That’s the good news, but keep the potential bad news in mind, too. Every time you roll, you may be taking a loss (2.10 – 1.30 = .80 in this example) on the front-month call. You’re also tacking on even more time to your trade, in which your stock turned course and headed lower. If the stock loses more value than the net credit received for the roll, in the big picture you’d be down for the whole trade.

Rolling can be useful, but you should definitely go in with your eyes wide open.

Brian Overby is Sr. Options Analyst at TradeKing, an online options and stock broker. Brian appears frequently on CNBC, FOX Business, Bloomberg, and other financial media and is the author of the award-winning TradeKing Options Playbook. Check out Brian’s Options Guy blog and other actionable market commentary at community.tradeking.com.

Options involve risk and are not suitable for all investors. Please read Characteristics and Risks of Standardized Options. While implied volatility represents the consensus of the marketplace as to the future level of stock price volatility or probability of reaching a specific price point there is no guarantee that this forecast will be correct.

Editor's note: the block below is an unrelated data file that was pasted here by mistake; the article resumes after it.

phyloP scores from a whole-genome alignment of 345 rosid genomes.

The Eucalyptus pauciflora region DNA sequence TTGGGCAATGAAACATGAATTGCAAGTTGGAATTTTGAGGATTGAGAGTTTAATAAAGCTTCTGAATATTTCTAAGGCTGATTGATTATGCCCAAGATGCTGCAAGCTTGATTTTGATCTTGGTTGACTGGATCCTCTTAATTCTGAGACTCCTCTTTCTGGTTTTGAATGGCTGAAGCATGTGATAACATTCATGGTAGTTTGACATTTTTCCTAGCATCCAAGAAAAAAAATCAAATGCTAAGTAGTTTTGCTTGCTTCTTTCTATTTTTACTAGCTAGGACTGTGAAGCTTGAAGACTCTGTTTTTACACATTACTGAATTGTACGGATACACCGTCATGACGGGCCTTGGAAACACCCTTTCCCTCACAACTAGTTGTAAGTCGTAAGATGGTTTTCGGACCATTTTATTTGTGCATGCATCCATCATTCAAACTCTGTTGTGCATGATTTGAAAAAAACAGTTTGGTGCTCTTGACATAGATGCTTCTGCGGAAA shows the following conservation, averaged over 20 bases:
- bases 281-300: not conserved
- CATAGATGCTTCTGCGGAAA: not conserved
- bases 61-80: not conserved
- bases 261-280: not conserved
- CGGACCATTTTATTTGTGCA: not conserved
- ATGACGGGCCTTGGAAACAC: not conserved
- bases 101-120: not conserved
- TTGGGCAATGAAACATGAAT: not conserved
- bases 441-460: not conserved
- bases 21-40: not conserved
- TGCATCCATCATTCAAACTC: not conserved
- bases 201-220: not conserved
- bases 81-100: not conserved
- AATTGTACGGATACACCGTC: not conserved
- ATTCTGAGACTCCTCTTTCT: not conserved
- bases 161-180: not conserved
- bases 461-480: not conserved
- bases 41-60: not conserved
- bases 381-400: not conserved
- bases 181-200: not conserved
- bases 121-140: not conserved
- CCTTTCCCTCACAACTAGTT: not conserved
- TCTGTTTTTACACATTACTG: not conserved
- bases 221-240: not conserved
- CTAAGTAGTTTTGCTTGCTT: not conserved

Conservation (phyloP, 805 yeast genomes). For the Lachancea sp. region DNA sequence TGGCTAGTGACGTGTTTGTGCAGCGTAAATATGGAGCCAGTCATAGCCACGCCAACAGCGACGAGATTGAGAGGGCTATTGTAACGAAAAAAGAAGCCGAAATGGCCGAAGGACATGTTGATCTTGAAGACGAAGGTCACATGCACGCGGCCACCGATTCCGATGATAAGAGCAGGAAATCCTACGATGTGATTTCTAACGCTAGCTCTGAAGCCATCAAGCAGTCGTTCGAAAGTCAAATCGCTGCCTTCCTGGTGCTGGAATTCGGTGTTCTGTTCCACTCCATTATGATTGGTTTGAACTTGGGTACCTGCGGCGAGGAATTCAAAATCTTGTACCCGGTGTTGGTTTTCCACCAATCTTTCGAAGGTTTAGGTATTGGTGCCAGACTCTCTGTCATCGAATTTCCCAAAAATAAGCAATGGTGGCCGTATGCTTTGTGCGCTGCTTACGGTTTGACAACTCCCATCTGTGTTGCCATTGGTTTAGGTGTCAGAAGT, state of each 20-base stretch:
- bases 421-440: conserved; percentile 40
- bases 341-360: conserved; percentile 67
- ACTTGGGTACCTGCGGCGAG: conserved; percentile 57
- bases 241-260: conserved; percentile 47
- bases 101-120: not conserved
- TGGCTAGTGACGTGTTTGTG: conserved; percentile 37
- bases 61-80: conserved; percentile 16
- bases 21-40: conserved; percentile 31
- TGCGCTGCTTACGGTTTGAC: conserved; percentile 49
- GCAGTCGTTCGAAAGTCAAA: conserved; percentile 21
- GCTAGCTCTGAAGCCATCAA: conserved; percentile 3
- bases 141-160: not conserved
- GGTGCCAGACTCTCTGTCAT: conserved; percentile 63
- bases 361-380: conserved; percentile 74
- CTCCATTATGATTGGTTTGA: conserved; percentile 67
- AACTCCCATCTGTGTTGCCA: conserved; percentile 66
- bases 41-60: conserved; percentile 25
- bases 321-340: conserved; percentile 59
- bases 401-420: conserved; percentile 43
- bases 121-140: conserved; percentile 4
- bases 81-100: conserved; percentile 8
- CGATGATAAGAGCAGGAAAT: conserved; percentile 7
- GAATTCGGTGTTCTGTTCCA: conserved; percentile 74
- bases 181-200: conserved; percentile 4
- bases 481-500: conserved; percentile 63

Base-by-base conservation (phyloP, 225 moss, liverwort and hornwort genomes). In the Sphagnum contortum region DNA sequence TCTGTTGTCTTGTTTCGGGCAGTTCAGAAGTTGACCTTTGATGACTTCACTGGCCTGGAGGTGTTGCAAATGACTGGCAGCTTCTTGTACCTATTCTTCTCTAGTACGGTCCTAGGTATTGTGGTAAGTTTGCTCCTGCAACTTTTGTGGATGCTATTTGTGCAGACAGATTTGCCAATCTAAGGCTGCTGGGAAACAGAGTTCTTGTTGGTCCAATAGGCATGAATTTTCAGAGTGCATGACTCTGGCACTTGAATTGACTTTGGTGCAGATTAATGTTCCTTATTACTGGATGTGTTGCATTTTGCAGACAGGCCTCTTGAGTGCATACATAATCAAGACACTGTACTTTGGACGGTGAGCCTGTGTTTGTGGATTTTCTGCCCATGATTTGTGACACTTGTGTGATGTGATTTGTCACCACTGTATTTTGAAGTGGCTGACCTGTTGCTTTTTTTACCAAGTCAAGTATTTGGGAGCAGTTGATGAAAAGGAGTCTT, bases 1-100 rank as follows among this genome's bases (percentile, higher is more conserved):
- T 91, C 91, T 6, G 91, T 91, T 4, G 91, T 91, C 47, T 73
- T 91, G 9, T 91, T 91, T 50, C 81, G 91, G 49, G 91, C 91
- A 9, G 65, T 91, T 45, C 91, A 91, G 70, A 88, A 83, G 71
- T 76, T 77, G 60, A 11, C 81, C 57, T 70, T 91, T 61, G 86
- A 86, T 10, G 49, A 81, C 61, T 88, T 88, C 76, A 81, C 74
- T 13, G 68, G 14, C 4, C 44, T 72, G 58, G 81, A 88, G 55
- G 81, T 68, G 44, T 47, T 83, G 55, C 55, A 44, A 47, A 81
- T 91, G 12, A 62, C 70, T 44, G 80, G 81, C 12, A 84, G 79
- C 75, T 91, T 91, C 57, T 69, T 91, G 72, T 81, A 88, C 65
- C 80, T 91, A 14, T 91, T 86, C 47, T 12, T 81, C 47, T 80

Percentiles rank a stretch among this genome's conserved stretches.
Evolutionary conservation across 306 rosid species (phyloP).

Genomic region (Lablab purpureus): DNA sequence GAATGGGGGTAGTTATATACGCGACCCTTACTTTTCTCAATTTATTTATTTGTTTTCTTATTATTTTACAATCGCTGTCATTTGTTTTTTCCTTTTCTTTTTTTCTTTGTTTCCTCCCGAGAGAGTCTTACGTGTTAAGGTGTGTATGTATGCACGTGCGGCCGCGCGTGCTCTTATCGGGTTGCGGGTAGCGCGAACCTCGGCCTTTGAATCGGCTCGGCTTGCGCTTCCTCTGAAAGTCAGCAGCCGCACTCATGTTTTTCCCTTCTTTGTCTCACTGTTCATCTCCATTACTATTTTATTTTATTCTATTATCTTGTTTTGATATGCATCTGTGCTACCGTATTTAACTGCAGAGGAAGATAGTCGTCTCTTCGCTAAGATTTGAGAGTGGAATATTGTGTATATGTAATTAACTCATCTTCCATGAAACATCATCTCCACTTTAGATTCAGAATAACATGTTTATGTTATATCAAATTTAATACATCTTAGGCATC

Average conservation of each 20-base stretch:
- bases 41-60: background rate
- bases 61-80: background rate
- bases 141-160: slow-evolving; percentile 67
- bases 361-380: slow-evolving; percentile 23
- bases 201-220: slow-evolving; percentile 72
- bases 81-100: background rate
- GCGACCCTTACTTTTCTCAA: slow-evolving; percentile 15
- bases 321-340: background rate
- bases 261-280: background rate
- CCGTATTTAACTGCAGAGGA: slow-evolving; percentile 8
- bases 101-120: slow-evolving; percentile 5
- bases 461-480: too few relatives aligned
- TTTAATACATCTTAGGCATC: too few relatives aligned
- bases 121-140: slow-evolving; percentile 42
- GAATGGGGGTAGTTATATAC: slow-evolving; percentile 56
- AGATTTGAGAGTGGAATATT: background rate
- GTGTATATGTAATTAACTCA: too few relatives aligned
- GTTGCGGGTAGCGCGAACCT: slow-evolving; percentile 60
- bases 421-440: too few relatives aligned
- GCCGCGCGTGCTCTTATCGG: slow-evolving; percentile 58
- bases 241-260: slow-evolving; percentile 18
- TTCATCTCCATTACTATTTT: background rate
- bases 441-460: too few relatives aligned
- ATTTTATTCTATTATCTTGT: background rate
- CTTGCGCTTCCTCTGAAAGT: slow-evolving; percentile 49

Any strategies discussed or securities mentioned, are strictly for illustrative and educational purposes only and are not to be construed as an endorsement, recommendation, or solicitation to buy or sell securities. TradeKing provides self-directed investors with discount brokerage services, and does not make recommendations or offer investment, financial, legal or tax advice.

Click here to sign up for a free, online presentation by Larry Connors, CEO and founder of TradingMarkets, as he introduces The Machine, the first and only financial software that allows traders and investors to design and build quantified portfolios.

 
You can find original posting here.
Thursday, March 15th, 2012 Education, Evergreen, Options No Comments

A Simple (But Not Easy) Way to Double Your Money in FX

Below is in excellent article from Boris Schlossberg.  He addresses one of the biggest hurdles faced by all forex traders (but particularly new traders): the psychology of expectations.  So many of us are initially lured into the ‘pits’ by wild claims of endless, easy riches.  A little common sense should reset such outsized expectations pretty quickly, but unfortunately, common sense is awfully uncommon.